As a veteran, you may think you can’t trust others, feel guilty about what you did in war, feel a loss of meaning and control, or think you can’t escape the PTS symptoms you experience. You may look at your family and feel a strong desire to love them, yet feel disconnected from them. You may feel unsure how to reconnect and show your love for them again. Jonathan Shay, in his book Achilles in Vietnam, said: “Time does not heal all wounds.” This is probably true. Yet, there are things we can do with the time we have to heal wounds as much as possible. Others can help guide that process. My name is Arno Ilgner, a rock climber, veteran, and Army Ranger. I had a tour of duty leading a platoon while patrolling on the Korean DMZ back in the late 1970s. As an officer, I was expected to commit to making the military a career. I never intended to do that; I now know why. All the chapters of my life brought me to you, to build a mental training program using rock climbing, my military experience, and the rest of my life experiences to teach the warrior mindset. I started developing The Warrior’s Way ® mental training program in the mid-1990s. In the last 25 years, I’ve published two books on the training program and taught thousands of students across the globe. It’s been a long learning journey, but learning anything well takes time. For a while now, I’ve been looking for a veterans’ organization that understood the value of our programs. I’ve found such an organization: Mission 22. In 2018, Magnus Johnson, a fellow veteran, climber, and Army Green Beret reached out to me. We investigated working together and have now developed this program for veterans. We’re excited to serve you and your family through our joint partnership. Time does not heal all wounds, but Mission 22 and The Warrior’s Way can give you the experiences and practical tools to help you and your family heal. Climbing is a unique medium for revealing our mindset, which determines what we believe about the world. With an effective coach, climbing teaches practical tools for turning ineffective mindsets into strengths. Through this program, you’ll experience the lessons climbing provides and translate the lessons into living the warrior mindset in civilian life. Programs are available across the US. Come yourself or with family members, to learn, challenge yourself, and have fun.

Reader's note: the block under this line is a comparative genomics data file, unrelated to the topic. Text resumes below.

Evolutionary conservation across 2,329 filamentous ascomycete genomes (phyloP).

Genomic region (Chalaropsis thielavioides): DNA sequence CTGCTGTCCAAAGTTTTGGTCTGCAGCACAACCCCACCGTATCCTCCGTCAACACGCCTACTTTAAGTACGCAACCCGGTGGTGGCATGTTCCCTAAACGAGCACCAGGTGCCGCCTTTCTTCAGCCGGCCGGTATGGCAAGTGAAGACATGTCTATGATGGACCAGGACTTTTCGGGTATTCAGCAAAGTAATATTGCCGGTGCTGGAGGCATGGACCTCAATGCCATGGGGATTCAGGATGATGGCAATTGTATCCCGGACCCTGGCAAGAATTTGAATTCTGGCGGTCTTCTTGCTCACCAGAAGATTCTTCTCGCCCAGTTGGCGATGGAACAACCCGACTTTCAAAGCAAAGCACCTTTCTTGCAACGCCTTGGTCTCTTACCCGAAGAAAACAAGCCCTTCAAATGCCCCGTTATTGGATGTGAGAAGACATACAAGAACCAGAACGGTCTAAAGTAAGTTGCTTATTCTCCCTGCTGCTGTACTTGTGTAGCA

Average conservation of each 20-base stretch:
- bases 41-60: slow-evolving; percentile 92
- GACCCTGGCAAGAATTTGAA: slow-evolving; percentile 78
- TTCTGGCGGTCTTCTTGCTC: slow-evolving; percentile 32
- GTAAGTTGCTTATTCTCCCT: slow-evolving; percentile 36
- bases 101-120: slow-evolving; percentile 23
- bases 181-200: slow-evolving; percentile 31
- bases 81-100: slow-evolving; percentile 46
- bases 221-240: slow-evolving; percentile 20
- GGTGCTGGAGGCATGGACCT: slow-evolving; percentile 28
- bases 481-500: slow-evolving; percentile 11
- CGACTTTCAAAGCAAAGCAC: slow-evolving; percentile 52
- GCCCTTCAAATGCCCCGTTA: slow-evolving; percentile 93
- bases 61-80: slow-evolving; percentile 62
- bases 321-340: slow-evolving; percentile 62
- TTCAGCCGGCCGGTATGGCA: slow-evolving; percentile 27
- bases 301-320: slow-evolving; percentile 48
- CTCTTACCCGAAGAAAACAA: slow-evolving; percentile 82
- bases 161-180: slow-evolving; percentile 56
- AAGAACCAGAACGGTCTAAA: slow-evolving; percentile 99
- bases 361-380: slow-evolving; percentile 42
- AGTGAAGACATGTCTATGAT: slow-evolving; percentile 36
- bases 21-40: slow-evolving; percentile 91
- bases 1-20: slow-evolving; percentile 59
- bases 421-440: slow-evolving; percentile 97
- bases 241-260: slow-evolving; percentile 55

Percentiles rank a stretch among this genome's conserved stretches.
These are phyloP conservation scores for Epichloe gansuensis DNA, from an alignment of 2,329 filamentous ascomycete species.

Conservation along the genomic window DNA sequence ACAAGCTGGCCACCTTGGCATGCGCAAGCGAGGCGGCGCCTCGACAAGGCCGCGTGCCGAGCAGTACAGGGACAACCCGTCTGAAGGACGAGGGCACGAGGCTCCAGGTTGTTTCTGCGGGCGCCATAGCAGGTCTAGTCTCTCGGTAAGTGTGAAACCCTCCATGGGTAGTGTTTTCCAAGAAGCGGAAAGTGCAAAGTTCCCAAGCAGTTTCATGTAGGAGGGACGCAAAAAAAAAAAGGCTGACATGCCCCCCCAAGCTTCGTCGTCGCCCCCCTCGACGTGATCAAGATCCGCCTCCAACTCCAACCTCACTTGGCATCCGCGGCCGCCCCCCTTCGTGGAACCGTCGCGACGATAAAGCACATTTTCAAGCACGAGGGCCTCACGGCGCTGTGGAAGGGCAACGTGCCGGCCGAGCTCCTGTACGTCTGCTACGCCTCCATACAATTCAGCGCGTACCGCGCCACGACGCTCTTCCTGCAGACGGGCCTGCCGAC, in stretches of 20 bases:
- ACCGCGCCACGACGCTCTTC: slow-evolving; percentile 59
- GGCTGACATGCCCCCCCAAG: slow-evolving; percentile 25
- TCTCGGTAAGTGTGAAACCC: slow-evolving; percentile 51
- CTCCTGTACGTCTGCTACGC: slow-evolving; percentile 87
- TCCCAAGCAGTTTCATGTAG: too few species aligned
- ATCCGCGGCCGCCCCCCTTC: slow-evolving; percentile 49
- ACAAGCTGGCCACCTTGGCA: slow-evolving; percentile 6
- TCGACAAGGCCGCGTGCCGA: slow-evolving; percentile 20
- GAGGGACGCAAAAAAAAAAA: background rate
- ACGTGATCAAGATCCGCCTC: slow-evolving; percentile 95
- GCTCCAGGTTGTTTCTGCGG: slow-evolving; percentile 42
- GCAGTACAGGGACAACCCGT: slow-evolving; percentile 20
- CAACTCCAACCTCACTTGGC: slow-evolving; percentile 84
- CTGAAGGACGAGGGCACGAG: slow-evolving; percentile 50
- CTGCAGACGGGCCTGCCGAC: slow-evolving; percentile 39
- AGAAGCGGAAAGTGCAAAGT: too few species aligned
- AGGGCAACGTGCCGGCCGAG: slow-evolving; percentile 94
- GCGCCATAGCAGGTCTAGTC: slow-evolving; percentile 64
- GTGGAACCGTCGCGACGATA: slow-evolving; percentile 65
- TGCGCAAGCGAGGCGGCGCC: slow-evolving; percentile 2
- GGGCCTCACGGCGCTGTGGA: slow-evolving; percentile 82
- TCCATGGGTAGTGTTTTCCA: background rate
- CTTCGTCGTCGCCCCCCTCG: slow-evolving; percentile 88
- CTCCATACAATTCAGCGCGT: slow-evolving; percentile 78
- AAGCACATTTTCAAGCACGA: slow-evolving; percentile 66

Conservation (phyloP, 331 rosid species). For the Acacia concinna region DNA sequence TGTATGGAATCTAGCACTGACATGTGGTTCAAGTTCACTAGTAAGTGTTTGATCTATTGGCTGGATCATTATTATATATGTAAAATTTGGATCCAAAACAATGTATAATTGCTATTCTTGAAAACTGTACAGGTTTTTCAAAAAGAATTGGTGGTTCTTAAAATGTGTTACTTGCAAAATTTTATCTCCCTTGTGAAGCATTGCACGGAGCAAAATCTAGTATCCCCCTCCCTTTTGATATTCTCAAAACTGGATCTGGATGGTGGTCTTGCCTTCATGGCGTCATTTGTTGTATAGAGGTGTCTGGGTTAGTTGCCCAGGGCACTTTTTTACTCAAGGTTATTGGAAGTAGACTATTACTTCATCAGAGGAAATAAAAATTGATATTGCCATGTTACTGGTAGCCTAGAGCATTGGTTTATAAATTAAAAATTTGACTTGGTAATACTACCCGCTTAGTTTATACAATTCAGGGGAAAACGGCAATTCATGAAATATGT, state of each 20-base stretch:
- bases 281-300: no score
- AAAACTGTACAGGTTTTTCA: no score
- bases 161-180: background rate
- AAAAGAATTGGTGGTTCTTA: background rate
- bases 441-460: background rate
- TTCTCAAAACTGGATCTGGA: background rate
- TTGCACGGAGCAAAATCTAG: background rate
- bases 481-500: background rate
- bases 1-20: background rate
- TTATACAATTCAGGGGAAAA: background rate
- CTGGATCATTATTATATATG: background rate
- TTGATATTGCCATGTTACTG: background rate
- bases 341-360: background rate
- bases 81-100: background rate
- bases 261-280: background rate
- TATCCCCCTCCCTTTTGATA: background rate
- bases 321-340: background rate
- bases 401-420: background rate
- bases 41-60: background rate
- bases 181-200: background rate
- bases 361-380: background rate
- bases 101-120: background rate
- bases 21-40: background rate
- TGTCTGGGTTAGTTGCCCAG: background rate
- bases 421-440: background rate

The DetailsWho is Honoring Our Warrior Spirit course for? Combat veterans and their families who are able to walk to crags and participate in rock climbing. Course Structure: The general structure consists of two 8-hour days of rock climbing, with the first day in a climbing gym and the second day outdoors, although this structure may vary from location to location.
- Day 1: Get familiar with rock climbing and The Warrior’s Way material in a climbing gym. Learn skills for climbing and belaying to keep you safe as you engage the climbing experience.
- Day 2: Go outdoors to apply everything you learned in a beautiful and challenging setting.
- Evenings: Some program locations provide lodging so the whole team can stay together. Evenings provide time to reflect and discuss what you experienced. Together we’ll investigate what it means to have a warrior mindset in civilian life, how to create meaningful experiences, and how to develop a relationship that builds resilient families.
- The Warrior’s Way: Arno (firstname.lastname@example.org)
- Mission 22: Devan Walsh (email@example.com)
“We should care about how soldiers are trained, equipped, led, and welcomed home when they return from war.” —Jonathan Shay (Achilles in Vietnam)
“Are there helmets or flak jackets for the soul and for the character?” —Jonathan Shay (Odysseus in America)